Thanks for asking questions!

  5. February 10th, 2008 at 8:46 pm      Reply tilgunas Says:

    I agree with both Mr. K and Alice. I’m a middle school teacher in a low income area, and this is what I see. On the one hand, as long a task is authentic (and yes, tied to standards), it is awesome. So it could be an oral presentation to the class, or a tape recording that would be shared with others. But when I add to these activities Internet publishing…when my students use any technologies that are public, which they can go home and share with family on the Internet, they see it as IMPORTANT. That’s saying a lot for a middle school kid. I think doing some in-class and some public publishing…mixing it up…this makes all the difference in the world.

  6. February 10th, 2008 at 9:33 pm      Reply alicemercer Says:

    Tilgunas: I think the recording frankly is more important than the publishing, but that is to my mind the more complex and difficult to learn process (using Audacity–which frankly isn’t that difficult). Once you have an audio file, posting it or syndicating it is much easier. The added bang you get for publishing/syndicating is defiantly worth that effort, so I figure why not. I harp on the recording because I think it is really important to get that record of what kids are doing. I think Mr. K brought up some excellent points for keeping me (and other) honest. I wrote this because I wanted to bring up the ORAL language standards because people are treating this like it’s extra, and it’s part of the core.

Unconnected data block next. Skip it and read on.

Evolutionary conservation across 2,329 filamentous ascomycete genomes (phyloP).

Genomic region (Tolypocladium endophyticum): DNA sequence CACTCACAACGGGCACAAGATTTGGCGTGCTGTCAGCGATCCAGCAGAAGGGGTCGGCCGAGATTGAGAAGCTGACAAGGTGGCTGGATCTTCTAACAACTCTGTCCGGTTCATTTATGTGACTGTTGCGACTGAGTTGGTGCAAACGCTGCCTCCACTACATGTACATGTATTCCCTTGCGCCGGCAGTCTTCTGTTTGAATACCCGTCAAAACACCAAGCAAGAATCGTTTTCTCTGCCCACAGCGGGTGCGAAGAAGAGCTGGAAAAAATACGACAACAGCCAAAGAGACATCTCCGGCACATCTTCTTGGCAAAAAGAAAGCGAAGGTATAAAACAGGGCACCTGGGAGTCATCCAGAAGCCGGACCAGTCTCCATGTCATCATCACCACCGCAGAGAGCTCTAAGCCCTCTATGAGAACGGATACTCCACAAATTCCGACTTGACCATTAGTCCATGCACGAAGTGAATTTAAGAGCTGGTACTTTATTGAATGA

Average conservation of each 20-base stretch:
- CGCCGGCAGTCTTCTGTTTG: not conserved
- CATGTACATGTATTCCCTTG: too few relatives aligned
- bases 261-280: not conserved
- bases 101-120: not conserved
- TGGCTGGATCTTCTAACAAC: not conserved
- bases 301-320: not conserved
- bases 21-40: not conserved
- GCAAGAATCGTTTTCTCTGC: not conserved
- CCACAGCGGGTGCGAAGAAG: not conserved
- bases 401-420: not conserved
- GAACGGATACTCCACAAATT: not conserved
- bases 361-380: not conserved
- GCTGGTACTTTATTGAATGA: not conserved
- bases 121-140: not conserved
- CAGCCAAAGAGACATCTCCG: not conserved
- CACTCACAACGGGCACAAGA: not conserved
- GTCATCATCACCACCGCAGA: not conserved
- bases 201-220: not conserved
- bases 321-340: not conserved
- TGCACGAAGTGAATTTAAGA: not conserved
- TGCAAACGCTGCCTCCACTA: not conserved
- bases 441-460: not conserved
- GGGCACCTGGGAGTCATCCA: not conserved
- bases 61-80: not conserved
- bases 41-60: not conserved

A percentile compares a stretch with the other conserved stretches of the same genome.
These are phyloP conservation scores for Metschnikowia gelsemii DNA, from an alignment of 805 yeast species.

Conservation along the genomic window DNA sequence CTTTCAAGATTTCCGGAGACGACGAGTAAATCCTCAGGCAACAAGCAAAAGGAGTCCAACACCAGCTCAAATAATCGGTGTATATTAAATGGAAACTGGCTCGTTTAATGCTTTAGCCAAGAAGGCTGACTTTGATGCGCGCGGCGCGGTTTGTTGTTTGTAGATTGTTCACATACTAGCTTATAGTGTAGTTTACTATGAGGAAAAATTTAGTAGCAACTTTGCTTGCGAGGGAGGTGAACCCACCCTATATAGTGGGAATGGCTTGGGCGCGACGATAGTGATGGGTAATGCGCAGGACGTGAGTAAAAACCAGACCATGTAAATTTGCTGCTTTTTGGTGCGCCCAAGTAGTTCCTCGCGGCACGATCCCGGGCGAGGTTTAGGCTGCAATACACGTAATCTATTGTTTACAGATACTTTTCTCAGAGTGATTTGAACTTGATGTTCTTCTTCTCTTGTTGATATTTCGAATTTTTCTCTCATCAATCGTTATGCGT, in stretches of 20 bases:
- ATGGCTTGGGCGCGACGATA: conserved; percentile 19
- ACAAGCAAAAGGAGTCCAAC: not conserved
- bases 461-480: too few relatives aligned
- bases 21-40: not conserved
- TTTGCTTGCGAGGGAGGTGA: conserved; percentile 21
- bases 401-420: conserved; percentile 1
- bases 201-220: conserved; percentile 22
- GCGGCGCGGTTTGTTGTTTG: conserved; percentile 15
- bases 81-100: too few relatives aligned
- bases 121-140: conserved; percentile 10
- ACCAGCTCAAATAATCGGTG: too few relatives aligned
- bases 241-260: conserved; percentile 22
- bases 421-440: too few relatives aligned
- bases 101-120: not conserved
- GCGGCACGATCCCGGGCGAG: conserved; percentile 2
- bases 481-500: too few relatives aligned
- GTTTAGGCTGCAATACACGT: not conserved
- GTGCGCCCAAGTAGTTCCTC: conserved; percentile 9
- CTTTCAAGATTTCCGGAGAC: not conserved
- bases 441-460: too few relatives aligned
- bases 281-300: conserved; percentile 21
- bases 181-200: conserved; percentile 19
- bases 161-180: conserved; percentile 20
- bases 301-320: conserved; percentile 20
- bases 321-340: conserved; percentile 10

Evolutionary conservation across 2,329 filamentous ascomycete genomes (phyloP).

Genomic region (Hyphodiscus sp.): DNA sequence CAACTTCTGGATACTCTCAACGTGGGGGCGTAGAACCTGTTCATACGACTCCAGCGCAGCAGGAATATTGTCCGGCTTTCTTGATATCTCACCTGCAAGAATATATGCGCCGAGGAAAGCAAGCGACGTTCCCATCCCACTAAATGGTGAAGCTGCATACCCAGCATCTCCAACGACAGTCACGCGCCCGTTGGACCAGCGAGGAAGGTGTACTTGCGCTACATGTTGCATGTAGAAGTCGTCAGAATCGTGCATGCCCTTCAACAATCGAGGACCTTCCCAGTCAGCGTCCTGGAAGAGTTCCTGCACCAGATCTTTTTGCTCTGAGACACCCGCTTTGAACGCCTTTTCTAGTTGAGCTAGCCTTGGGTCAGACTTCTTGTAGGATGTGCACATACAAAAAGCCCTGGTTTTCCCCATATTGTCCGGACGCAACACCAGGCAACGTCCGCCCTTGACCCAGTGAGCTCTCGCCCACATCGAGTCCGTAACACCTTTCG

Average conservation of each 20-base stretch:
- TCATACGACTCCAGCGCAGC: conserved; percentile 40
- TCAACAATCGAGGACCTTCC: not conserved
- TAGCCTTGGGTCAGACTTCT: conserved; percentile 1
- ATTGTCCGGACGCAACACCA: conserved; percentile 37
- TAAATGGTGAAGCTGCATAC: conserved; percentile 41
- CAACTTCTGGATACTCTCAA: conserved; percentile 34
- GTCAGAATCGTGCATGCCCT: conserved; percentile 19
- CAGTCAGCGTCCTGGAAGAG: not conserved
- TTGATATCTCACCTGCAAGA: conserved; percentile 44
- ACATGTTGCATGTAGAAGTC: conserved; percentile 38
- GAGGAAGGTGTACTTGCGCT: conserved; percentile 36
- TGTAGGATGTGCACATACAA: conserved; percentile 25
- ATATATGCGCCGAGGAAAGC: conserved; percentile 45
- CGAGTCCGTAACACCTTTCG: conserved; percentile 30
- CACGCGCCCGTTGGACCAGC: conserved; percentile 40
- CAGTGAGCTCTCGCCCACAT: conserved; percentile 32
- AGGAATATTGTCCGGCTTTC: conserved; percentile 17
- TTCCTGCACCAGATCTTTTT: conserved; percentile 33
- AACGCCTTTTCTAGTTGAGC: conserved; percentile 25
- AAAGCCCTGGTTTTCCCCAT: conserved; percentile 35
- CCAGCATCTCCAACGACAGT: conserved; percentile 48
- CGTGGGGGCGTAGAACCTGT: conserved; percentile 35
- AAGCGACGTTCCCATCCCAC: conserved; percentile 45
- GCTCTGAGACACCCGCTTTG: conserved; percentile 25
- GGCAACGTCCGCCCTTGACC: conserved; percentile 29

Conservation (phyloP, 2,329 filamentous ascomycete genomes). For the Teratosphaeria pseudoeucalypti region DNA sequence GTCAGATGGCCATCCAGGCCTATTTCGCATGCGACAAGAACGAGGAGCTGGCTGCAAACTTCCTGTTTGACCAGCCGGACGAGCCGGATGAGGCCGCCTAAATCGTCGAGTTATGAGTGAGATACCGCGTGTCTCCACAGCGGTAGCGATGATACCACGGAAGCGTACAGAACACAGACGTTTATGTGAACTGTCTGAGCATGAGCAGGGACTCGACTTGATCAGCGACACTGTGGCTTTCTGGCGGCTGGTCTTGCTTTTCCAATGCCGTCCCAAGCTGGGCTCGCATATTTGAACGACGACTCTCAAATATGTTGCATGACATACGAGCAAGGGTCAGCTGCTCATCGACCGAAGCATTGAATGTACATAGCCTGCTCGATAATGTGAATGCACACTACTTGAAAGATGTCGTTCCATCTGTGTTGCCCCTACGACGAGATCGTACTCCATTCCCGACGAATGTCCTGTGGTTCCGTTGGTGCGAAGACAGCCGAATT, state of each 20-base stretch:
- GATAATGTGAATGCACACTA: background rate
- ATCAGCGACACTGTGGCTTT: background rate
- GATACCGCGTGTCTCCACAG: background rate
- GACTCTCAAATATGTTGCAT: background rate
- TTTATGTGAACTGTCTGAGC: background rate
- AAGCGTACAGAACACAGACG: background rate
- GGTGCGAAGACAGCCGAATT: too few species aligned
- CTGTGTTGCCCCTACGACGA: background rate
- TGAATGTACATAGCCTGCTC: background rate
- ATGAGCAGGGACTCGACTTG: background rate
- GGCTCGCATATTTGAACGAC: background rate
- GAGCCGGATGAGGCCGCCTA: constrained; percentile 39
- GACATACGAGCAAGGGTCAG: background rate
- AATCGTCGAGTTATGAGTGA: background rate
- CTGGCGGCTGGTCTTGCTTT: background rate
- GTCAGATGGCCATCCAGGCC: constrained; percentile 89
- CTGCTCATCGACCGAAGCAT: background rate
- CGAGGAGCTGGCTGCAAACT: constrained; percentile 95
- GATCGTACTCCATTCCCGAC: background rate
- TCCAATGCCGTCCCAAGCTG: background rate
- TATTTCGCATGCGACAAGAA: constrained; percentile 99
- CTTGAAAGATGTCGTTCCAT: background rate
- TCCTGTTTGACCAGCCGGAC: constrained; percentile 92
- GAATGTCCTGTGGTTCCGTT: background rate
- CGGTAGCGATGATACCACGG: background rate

7. February 14th, 2008 at 1:30 am      Reply Dorothy Says:

    Hi Alice
    I am very interested in what you have to say and there is so much I would like to respond to 🙂 So I will limit myelf to a couple of points.
    First “Dr. Igoa may not see the need to give up her older technology, BUT she does see that creating presentations that involve art, narration, and music so that students can tell their stories, helps them adjust to and learn English.”
    In our low socio-economic NESB school we have been looking outside Education to the work of Kevin Roberts, CEO of saatchi&saatchi, on the concept of sisomo ( The thought of sight, sound and motion (sisomo) as being an integral part of 21st century living resonates with us and we try to ensure that teaching and learning at Pt England School reflect the students responsiveness to sisomo.
    Secondly, I spent 2007 researching the impact of our podcast, KPE (Korero Pt England) on our students’ reading outcomes. While I did observe significant measurable improvement in student reading outcomes, I also measured significantly improved oral fluency. I recorded them reading aloud at the start of the research period and 5 months later recorded students reading aloud on average 22 WPM faster (with accuracy). They were also more expressive and confident. Podcasting is a wonderful way to evaluate students’ progress because they are constantly speaking and being recorded and you have such a wealth of material to base your assessments on.
    I also confounded the speech-language theraphists by putting in applications for over-looked kids to have sessions by providing them with DVDs of podcasts for them to listen to as they went thrugh the selection process.